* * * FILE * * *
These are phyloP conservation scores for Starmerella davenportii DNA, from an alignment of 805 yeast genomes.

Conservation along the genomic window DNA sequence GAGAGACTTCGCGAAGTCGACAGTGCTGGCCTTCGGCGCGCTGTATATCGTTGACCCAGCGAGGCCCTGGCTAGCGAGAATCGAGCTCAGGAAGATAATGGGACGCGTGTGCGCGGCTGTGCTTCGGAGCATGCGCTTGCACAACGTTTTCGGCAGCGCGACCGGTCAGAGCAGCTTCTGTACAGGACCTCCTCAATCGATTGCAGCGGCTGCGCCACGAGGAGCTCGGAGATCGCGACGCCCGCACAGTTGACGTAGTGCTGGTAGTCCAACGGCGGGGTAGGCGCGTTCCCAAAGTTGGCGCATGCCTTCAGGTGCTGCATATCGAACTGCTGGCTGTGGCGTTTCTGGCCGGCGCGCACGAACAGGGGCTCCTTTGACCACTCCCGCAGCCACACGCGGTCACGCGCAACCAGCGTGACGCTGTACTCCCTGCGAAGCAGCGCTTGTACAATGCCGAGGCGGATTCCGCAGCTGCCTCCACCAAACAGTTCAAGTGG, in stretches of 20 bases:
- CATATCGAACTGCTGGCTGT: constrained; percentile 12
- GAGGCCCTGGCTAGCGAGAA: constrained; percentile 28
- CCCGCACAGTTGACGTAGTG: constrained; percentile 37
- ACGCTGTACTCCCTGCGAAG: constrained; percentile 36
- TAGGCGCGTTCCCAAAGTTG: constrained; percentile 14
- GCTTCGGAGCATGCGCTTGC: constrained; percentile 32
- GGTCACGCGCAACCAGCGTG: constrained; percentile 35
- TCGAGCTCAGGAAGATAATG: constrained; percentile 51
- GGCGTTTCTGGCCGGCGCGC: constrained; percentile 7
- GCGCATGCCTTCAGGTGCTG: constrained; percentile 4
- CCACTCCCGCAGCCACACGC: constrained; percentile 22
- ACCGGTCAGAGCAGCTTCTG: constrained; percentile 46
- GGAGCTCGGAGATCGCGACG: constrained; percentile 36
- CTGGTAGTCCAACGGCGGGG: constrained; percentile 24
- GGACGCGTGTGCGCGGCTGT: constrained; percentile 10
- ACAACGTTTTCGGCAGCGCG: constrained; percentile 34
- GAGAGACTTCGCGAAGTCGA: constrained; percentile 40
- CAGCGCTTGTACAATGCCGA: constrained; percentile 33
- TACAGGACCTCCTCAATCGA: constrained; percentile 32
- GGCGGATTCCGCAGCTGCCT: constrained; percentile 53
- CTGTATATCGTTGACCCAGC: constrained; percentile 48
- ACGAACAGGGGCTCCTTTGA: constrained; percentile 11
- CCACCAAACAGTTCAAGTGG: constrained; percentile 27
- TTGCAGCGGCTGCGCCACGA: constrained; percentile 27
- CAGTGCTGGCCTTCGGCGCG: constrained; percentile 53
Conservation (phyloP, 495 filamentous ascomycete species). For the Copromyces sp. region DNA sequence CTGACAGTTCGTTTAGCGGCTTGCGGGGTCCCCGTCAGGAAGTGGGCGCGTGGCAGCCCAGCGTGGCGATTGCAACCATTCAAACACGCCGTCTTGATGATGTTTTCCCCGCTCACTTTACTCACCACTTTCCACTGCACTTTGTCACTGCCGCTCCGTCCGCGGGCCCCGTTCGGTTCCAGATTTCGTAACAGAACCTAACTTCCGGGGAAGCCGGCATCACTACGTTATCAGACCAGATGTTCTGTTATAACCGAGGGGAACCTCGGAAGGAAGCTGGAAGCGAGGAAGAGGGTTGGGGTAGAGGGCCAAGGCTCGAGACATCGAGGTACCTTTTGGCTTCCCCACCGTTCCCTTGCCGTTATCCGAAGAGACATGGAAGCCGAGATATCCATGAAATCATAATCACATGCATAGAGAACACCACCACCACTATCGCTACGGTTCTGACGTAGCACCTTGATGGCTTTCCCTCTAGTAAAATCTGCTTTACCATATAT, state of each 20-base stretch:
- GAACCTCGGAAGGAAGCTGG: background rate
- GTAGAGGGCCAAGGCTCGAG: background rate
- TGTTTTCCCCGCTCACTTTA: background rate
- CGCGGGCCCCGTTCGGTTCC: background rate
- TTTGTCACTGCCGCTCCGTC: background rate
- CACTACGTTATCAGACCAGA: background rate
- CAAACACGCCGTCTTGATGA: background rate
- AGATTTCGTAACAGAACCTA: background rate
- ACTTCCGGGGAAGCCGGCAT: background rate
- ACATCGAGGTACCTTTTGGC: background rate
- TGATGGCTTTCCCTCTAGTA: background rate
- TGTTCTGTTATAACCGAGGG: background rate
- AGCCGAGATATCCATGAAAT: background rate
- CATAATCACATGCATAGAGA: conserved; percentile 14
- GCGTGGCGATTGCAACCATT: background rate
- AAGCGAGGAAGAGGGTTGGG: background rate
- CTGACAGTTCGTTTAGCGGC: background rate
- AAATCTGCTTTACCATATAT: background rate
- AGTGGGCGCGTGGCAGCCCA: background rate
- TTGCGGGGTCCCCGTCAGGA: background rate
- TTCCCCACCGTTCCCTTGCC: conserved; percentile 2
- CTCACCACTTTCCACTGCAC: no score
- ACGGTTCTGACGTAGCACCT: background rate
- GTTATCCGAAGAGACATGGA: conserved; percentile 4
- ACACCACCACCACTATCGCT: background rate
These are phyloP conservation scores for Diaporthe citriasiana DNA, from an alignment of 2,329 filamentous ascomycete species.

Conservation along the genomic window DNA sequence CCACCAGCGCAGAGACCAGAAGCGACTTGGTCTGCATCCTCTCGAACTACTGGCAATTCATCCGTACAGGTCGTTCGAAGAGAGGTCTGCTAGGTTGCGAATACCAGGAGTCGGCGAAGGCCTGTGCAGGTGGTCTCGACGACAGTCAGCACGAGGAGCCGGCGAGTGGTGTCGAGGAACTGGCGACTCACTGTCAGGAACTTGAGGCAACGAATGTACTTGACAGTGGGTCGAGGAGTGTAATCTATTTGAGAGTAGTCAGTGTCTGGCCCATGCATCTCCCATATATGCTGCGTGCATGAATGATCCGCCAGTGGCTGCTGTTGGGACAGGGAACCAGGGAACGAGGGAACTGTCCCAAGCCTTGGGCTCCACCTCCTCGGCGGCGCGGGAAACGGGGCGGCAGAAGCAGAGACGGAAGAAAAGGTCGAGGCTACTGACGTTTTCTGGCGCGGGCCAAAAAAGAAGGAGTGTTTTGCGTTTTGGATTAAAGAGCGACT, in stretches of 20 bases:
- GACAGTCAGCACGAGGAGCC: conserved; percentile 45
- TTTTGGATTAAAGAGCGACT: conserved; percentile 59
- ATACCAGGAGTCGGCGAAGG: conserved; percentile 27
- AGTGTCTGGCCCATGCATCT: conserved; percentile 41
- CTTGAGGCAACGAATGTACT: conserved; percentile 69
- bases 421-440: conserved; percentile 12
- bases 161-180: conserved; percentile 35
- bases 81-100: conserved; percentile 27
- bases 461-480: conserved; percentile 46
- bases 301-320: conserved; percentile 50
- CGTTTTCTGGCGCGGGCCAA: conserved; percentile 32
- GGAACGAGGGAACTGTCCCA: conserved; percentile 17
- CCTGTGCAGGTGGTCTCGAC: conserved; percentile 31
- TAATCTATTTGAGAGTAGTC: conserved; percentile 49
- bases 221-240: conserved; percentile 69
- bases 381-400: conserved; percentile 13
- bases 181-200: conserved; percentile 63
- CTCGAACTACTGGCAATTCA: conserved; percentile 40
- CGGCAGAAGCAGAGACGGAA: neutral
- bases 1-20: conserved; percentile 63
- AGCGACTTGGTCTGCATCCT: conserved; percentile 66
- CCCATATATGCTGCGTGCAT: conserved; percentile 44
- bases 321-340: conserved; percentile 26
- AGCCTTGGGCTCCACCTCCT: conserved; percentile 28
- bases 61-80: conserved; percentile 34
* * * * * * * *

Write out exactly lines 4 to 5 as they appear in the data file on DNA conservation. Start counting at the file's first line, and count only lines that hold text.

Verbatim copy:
- GAGGCCCTGGCTAGCGAGAA: constrained; percentile 28
- CCCGCACAGTTGACGTAGTG: constrained; percentile 37